• Logs remaining in the buffer, from last crashed running.

Architectural diagram

Similar to the design of ACRN Trace, ACRN Log is built on the top of Shared Buffer (Sbuf), and consists of three parts from bottom layer up:

  • ACRN Log app: Userland application collecting hypervisor log to files;
  • SOS ACRN Log Module: constructs/frees SBufs at reserved memory area, creates dev for current/last logs, sets up sbuf shared between SOS and HV, and provides a dev node for the userland app to retrieve logs
  • ACRN log support in HV: put logs at specified loglevel to Sbuf.
../../_images/log-image73.png

Figure 230 Architectural diagram of ACRN Log

ACRN log support in Hypervisor

To support acrn log, the following adaption was made to hypervisor log system:

  • log messages with severity level higher than a specified value will be put into Sbuf when calling logmsg in hypervisor
  • allocate sbuf to accommodate early hypervisor logs before SOS can allocate and set up sbuf

There are 6 different loglevels, as shown below. The specified severity loglevel is stored in mem_loglevel, initialized by CONFIG_MEM_LOGLEVEL_DEFAULT. The loglevel can be set to a new value at runtime via hypervisor shell command “loglevel”.

#define LOG_FATAL     1U
#define LOG_ACRN      2U
#define LOG_ERROR     3U
#define LOG_WARNING   4U
#define LOG_INFO      5U
#define LOG_DEBUG     6U

The element size of sbuf for logs is fixed at 80 bytes, and the max size of a single log message is 320 bytes. Log messages with a length between 80 and 320 bytes will be separated into multiple sbuf elements. Log messages with length larger then 320 will be truncated.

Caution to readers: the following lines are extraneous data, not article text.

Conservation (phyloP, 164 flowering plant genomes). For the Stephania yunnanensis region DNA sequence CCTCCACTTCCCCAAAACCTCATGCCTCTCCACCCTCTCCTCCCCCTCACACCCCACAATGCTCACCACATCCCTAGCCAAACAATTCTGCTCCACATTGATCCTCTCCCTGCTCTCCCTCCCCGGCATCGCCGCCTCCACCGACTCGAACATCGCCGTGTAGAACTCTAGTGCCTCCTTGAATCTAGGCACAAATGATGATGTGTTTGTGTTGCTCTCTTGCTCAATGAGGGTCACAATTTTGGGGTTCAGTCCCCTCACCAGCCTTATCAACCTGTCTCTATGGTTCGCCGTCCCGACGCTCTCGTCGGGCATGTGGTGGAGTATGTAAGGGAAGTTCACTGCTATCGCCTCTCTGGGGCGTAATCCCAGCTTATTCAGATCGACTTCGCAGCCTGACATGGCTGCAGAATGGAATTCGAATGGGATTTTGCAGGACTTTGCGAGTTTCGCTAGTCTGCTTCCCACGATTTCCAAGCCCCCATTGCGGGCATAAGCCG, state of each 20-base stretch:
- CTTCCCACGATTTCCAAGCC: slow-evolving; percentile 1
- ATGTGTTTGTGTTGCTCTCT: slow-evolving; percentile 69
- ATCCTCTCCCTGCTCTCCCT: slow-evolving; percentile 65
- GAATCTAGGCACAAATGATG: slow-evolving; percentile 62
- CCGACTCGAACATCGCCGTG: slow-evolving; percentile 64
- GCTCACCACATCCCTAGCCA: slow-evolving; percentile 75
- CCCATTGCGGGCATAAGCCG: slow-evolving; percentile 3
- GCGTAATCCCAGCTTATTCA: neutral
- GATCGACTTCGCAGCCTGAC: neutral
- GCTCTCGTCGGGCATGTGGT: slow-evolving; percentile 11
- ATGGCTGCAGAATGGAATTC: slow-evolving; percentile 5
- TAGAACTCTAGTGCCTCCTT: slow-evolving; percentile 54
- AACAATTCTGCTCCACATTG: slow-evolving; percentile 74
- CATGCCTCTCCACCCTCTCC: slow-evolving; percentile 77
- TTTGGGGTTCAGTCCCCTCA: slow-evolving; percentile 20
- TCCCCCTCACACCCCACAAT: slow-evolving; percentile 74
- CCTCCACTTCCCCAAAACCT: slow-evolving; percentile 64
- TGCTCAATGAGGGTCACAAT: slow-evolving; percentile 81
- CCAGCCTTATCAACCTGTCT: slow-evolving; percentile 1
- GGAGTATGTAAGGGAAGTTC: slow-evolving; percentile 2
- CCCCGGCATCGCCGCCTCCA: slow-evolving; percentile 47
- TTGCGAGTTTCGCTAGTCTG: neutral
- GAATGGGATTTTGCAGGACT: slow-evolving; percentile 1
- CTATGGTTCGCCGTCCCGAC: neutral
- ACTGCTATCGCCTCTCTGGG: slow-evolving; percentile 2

For security, SOS allocates sbuf in its memory range and assigns it to the hypervisor. To handle log messages before SOS boots, sbuf for each physical cpu will be allocated in acrn hypervisor memory range for any early log entries. Once sbuf in the SOS memory range is allocated and assigned to hypervisor via hypercall, the Hypervisor logmsg will switch to use SOS allocated sbuf, early logs will be copied, and early sbuf in hypervisor memory range will be freed.

SOS ACRN Log Module

To enable retrieving log messages from a crash, 4MB of memory from 0x6DE00000 is reserved for acrn log. This space is further divided into two each ranges, one for current run and one for last previous run:

../../_images/log-image59.png

Figure 231 ACRN Log crash log/current log buffers

On SOS boot, SOS acrnlog module is responsible to:

  • examine if there are log messages remaining from last crashed run by checking the magic number of each sbuf
  • if there are previous crash logs, construct sbuf and create misc devices for these last logs
  • construct sbuf in the usable buf range for each physical CPU, assign the gpa of Sbuf to per_cpu sbuf[ACRN_LOG] and create a misc device for each physical CPU
  • the misc devices implement read() file operation to allow userspace app to read one Sbuf element.

When checking the validity of sbuf for last logs examination, it sets the current sbuf with magic number 0x5aa57aa71aa13aa3, and changes the magic number of last sbuf to 0x5aa57aa71aa13aa2, to distinguish which is the current/last.

On SOS shutdown, the module is responsible to remove misc devices, free SBufs, and set per_cpu sbuf[ACRN_TRACE] to null.

ACRN Log Application

ACRNLog application reads log messages from sbuf for each physical CPU and combines them into log files with log messages in ascending order by the global sequence number. If the sequence number is not continuous, a warning of “incontinuous logs” will be inserted.

To avoid using up storage space, the size of a single log file and the total number of log files are both limited. By default, log file size limitation is 1MB and file number limitation is 4.

If there are last log devices, ACRN log will read out the log messages, combine them, and save them into last log files.

See acrnlog for usage details.